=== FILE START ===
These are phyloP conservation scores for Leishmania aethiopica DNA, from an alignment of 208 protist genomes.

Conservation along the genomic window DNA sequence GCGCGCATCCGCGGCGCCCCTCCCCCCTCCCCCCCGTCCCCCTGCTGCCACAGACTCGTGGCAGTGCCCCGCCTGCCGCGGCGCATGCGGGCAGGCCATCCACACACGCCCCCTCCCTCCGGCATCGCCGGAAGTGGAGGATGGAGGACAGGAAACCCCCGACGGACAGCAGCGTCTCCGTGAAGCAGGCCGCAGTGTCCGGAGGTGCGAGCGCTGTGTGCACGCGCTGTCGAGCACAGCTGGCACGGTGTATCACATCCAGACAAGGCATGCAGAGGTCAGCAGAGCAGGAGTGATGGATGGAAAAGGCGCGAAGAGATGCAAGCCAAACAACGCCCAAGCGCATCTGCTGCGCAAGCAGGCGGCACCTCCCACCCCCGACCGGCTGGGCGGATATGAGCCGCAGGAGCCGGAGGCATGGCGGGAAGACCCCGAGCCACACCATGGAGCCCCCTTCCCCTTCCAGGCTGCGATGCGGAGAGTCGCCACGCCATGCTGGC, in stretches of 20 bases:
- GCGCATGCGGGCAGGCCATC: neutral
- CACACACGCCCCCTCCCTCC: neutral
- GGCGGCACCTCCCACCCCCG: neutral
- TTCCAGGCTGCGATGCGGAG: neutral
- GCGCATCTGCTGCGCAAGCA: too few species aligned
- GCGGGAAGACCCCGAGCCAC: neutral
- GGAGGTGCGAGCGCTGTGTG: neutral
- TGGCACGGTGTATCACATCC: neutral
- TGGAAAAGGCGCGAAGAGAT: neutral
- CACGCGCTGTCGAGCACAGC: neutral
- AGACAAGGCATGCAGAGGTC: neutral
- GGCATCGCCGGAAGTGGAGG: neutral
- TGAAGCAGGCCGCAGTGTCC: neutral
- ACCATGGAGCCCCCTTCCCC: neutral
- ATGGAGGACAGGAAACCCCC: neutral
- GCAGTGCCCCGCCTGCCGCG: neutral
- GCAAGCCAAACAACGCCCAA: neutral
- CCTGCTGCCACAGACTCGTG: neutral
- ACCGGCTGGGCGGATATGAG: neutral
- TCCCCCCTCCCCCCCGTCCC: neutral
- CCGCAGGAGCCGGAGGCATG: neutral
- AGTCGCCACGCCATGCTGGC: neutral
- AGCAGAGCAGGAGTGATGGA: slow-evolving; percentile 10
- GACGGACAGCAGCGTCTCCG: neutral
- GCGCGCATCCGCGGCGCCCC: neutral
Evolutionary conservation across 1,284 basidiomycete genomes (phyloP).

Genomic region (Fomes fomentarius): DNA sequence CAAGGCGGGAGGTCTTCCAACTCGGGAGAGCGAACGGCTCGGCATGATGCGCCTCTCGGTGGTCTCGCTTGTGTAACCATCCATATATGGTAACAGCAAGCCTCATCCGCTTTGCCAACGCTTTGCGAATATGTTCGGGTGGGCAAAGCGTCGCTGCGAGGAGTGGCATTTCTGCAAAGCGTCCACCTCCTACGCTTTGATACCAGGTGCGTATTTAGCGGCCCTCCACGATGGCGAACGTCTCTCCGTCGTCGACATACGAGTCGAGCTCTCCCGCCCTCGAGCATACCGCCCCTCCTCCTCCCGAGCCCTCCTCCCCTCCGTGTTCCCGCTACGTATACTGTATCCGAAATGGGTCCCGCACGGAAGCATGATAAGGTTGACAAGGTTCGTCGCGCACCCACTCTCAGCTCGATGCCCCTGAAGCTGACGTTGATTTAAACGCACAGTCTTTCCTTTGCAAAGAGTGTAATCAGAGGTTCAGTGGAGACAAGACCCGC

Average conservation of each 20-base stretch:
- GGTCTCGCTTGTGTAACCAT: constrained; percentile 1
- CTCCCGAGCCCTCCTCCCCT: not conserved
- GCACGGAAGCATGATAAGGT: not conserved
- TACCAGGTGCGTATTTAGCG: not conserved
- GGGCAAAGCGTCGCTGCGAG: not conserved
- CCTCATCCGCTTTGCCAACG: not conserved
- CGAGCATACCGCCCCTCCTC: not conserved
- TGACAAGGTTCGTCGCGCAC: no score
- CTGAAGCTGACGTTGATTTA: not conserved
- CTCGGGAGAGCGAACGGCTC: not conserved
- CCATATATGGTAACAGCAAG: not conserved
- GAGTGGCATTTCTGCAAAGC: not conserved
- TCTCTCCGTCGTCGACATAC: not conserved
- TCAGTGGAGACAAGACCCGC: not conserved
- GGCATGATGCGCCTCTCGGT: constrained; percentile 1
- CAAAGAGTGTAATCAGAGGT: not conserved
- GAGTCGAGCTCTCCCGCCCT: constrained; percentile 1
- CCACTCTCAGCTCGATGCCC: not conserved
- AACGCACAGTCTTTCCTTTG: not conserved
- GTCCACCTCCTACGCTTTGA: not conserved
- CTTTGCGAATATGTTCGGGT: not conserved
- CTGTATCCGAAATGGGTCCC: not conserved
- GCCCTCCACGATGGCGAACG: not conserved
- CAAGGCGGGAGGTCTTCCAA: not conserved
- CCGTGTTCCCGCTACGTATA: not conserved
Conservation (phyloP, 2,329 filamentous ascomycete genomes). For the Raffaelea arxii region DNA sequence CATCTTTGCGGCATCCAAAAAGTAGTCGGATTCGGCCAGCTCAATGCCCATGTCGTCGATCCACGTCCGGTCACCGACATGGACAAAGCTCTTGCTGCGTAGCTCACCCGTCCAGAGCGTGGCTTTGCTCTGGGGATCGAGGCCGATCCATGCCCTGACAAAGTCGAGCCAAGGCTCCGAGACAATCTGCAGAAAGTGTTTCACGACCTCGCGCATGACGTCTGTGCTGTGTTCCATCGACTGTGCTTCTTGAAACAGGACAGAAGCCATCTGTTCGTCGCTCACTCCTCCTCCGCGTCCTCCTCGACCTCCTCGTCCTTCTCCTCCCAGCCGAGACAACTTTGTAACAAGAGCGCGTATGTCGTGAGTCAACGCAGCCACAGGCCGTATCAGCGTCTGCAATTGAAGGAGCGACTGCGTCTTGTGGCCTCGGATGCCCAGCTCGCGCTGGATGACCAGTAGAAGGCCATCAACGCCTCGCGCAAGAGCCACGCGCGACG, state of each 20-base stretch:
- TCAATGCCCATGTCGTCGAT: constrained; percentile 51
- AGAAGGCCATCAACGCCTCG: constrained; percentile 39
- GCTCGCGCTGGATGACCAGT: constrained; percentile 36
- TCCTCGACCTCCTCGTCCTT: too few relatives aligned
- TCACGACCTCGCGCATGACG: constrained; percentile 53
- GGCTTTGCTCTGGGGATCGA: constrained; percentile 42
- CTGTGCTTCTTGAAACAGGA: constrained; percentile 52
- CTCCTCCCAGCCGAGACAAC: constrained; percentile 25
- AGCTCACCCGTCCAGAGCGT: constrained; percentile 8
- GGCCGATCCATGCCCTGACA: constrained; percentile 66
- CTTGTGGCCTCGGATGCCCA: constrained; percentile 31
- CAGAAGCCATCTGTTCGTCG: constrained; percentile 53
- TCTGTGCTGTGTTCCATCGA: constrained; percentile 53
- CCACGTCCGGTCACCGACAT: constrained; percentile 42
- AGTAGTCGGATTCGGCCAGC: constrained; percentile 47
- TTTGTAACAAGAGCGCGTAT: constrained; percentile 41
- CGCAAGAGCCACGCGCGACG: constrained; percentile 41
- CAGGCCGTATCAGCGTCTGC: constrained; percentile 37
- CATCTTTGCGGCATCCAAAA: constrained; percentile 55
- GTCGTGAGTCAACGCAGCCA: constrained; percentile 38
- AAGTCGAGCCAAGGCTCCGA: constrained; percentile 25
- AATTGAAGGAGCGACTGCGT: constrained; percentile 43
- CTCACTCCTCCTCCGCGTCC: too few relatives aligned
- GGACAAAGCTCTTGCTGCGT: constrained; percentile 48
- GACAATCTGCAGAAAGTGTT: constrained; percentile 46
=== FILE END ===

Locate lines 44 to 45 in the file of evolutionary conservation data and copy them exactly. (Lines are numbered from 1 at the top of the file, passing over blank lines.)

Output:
- TCAGTGGAGACAAGACCCGC: not conserved
- GGCATGATGCGCCTCTCGGT: constrained; percentile 1